If not documents, then what? Two important kinds of outputs of a slice of a software development process are shown in Figure 1: (1) knowledge and understanding on the part of the system builders, and (2) documentation of that understanding.
Figure 1: Milestones defined as measurable increases in knowledge.
Documents are merely evidence that a person has performed certain intellectual activities. For example, a test plan is evidence that a test planner has enumerated the tests that need to be done, and explained their rationale. However, one does not know if test planning is actually complete (has sufficient coverage) unless someone credible and impartial assesses the plan. That is, the plan needs to be verified.
Progress should be measured through tangible outcomes whenever possible, or through independent assessment when there are no tangible outcomes. The outcomes or the assessment are the credible indicators of progress, not the documents. For example, how do you know whether a design is robust enough to proceed with development? The assertion that a design document has been completed is not a reliable indicator, because it is well-known in software development that designs evolve substantially throughout implementation.
How then can one tell whether one is at a point at which proceeding with development will be productive or lead to lots of rework and perhaps even scrapping a first attempt at building the system? Prototypes are useful for this purpose, and so the successful completion of prototypes that address critical design issues is a better indicator of readiness than the completion of a design document. In any case, progress should be seen in terms of the creation of actionable knowledge, not artifacts.
The Scaling Problem
As projects scale, the effects of a document-centric process become more prominent, because those who create the documents tend to be less available to answer questions. Teams create documents and pass them on to other teams, and the original teams are often re-deployed to other activities. They might even be located at a separate site. Programmers, testers, and others are expected to pick up the documents and work from those alone. It is as if someone sent you a book of calculus and said, Here, build a program that implements this. No wonder large projects tend to fail. Due to pressure to optimize the deployment of resources, large projects tend to consist of many disjointed activities inter-connected by the flow of documents. But, since documents are information and not knowledge and are therefore not actionable, these flows tend to be inadequate.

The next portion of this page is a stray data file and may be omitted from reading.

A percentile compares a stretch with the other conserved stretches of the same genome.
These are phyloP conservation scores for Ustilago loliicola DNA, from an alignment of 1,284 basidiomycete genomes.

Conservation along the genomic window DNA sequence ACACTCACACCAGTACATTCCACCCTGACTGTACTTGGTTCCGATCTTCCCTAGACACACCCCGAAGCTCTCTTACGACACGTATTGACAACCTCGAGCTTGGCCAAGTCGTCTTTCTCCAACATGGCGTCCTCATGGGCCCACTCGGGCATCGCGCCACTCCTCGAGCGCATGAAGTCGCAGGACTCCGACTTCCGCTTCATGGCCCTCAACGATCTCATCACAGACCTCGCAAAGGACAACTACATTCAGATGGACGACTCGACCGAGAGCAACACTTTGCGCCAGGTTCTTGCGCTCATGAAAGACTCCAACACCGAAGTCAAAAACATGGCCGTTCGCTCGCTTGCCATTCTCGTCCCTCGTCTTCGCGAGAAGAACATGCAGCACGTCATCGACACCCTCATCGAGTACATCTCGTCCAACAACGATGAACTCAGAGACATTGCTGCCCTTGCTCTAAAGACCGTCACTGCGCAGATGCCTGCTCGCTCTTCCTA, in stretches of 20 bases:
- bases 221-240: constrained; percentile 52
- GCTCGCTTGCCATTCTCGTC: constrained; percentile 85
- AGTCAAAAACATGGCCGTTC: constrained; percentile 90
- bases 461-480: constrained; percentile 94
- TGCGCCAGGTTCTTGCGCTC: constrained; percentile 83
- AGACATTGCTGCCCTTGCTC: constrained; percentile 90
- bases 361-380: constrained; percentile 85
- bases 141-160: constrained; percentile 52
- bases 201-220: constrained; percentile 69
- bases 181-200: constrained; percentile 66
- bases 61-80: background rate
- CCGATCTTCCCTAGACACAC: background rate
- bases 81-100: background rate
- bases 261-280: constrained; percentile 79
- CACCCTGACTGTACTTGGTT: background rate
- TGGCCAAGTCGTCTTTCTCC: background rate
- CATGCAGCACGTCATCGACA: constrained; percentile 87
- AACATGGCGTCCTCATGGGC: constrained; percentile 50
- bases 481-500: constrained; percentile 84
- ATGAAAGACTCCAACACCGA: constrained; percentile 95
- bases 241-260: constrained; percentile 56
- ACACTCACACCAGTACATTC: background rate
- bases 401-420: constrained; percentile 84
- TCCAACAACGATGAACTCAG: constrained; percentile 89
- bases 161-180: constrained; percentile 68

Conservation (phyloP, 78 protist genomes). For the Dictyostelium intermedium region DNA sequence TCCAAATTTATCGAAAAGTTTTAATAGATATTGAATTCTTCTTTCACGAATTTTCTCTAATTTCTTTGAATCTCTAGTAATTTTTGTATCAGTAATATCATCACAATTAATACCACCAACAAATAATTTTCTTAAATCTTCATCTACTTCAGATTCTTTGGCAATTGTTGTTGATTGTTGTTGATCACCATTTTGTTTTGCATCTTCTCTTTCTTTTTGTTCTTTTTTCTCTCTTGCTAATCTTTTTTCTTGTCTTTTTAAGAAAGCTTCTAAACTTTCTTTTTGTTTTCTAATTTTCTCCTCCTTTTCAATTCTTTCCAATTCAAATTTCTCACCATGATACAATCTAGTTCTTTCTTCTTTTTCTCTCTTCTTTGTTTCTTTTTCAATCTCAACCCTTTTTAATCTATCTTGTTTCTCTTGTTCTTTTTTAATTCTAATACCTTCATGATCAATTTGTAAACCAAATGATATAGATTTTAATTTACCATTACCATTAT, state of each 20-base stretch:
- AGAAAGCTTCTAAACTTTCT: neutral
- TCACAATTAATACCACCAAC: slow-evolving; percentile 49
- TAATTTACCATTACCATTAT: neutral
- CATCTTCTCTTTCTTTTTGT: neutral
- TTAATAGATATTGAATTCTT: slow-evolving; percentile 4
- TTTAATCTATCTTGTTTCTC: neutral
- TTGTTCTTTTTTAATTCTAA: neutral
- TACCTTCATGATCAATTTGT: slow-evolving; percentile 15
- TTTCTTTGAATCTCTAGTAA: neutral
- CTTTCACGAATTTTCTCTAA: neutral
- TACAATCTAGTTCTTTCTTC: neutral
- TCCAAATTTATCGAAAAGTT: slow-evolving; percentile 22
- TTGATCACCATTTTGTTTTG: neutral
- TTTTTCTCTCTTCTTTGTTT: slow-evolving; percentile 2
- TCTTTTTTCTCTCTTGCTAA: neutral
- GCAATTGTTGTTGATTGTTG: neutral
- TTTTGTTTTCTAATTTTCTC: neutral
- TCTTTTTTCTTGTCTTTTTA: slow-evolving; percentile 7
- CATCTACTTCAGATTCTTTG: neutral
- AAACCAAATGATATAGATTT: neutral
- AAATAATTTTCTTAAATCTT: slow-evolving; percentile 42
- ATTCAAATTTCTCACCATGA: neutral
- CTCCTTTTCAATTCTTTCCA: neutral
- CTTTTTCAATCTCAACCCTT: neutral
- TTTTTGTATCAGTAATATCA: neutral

Agile methods have been extended to large projects. For example, see Scott Ambler's article Agile and Large Teams. Ambler is Agile Practice Lead for IBM/Rational and tends to work on very large projects. The basic approach is to decompose the project into sub-projects, define interfaces between the associated sub-components, and define integration-level tests between these sub-components. This is very much a traditional approach, except that documents are not used to define all of this ahead of time. Instead, the focus is on the existence and completeness of the inter-component test suites, on keeping interfaces simple, and allowing interfaces (including database schema's) to evolve while keeping the inter-component tests up to date.